"When dawn spreads its paintbrush on the plain, spilling purple... ," Sons of the Pioneers theme for TV show "Wagon Train." Dawn on the mythic Santa Fe Trail, New Mexico, looking toward Raton from Cimarron. -- Clarkphoto. A curmudgeon artist's musings melding metaphors and journalism, for readers in more than 150 countries.

Thursday, April 15, 2010

Disturbing pages of April

I picked up another book from Susan's pile near the bed. Hadn't seen it before, and while I usually avoid books about the Mideast and our current world turmoil, this one caught my eye.

The Reluctant Fundamentalist, is by Mohsin Hamid, a Pakistani who lives in London, but attended Princeton and Harvard, and has won numerous writing awards.

I've never read anything like this. It's a short novel, 182 pages, and gripping and unique in structure.

The entire book takes place in one afternoon and evening, as a Pakistani  is talking to an American visitor at a cafe in Lahore, Pakistan.

What sets this apart is that all you read are the Pakistani's side of the conversation, as he tells his stories and responds to the others' comments, to the coming of food, to the bats in the skies, to the coming darkness, to the politics of 911. The guide is a Princeton-educated professional, working in the US when 911 happened, trying to be an American. What you glean from this, as he tells his stories of work, love, family and his internal struggles is an understanding of the Muslim views that have embroiled us in another unending war.

Opening lines:  "Excuse me sir, but may I be of assistance? Ah, I see I have alarmed you. Do not be frightened by my beard; I am a lover of America."

The book is pretty straightforward until almost half way through,but after 911, the story unravels quickly, as does the narrator's life in America. It gets complicated, but moves quickly, and there are some interesting observations and insights.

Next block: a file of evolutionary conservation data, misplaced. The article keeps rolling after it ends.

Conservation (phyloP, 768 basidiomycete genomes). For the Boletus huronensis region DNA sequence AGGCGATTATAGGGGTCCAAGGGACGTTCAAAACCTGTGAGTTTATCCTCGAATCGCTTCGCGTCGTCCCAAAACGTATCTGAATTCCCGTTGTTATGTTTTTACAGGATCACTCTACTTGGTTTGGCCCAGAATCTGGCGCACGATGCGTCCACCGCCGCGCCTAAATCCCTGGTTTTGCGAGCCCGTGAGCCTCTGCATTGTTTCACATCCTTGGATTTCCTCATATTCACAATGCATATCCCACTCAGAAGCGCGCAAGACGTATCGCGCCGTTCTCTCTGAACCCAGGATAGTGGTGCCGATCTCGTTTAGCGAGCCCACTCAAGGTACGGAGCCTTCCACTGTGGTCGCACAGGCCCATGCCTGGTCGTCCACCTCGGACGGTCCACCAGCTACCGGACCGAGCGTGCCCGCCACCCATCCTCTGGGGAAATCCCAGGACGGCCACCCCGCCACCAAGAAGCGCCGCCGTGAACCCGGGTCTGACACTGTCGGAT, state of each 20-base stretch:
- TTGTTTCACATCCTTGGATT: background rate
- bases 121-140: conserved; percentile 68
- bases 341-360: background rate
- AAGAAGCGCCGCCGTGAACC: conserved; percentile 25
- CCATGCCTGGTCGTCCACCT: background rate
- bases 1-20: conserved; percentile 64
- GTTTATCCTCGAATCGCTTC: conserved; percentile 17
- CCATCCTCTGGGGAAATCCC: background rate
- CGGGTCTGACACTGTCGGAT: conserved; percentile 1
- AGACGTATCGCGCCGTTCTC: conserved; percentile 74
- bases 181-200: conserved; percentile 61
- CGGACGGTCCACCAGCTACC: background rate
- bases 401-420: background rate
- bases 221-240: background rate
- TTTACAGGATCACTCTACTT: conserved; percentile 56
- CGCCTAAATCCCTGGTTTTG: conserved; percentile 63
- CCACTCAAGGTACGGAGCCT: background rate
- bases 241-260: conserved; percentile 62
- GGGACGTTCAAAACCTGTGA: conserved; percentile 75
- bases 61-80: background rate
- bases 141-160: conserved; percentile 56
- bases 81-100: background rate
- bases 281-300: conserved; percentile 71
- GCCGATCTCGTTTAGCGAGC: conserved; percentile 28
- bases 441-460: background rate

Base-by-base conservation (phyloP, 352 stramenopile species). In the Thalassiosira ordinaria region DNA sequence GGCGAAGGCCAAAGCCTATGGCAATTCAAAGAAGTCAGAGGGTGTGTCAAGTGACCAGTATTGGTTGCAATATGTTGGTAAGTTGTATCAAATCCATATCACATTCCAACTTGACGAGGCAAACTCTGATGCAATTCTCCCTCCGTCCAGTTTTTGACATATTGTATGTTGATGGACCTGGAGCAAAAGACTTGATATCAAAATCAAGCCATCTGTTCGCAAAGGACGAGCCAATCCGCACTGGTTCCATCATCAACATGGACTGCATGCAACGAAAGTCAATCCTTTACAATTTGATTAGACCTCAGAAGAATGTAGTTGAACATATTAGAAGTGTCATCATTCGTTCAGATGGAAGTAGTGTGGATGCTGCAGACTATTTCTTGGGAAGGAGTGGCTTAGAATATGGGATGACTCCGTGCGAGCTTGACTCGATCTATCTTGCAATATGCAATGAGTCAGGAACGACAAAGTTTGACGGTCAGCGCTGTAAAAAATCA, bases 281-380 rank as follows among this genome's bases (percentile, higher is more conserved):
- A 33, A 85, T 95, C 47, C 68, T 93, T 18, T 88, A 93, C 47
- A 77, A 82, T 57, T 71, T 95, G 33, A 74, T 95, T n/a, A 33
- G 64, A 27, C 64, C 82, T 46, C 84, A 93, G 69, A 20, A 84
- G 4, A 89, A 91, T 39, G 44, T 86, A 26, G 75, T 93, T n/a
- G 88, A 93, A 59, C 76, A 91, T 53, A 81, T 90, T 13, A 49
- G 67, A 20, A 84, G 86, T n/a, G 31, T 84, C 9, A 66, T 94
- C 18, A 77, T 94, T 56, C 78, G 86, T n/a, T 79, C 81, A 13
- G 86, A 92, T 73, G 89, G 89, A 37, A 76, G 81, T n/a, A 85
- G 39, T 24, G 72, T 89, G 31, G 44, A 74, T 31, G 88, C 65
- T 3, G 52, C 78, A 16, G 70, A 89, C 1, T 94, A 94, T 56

On going back home to Pakistan: "...it occurred to me that the house had not changed in my absence. I had changed."

On history: "...and in history, as I suspect you--an American--will agree, it is the thrust of one's narrative that counts, not the accuracy of one's details."

On America: "I had always thought of America as a nation that looked forward; for the first time I was struck by its determination to look back. Living in New York was suddenly like living in a film about the Second World War...."

On changing: "...my blinders were coming off, and I was dazzled and rendered immobile by the sudden broadening of my arc of vision."
"...it is not always possible to restore one's boundaries after they have been blurred and made permeable by a relationship."

Reading an alumni magazine" ...I would squnt intently through such pinholes into the life I had left behind...."

And my favorite phase: "I responded to the gravity of an invisible moon at my core, and I undertook journeys I had not expected to take."

I won't tell you how it ends, other than it leaves you hanging, primarily with lots of intriguing thoughts and some disturbing emotions as an American. The book is a journey indeed.

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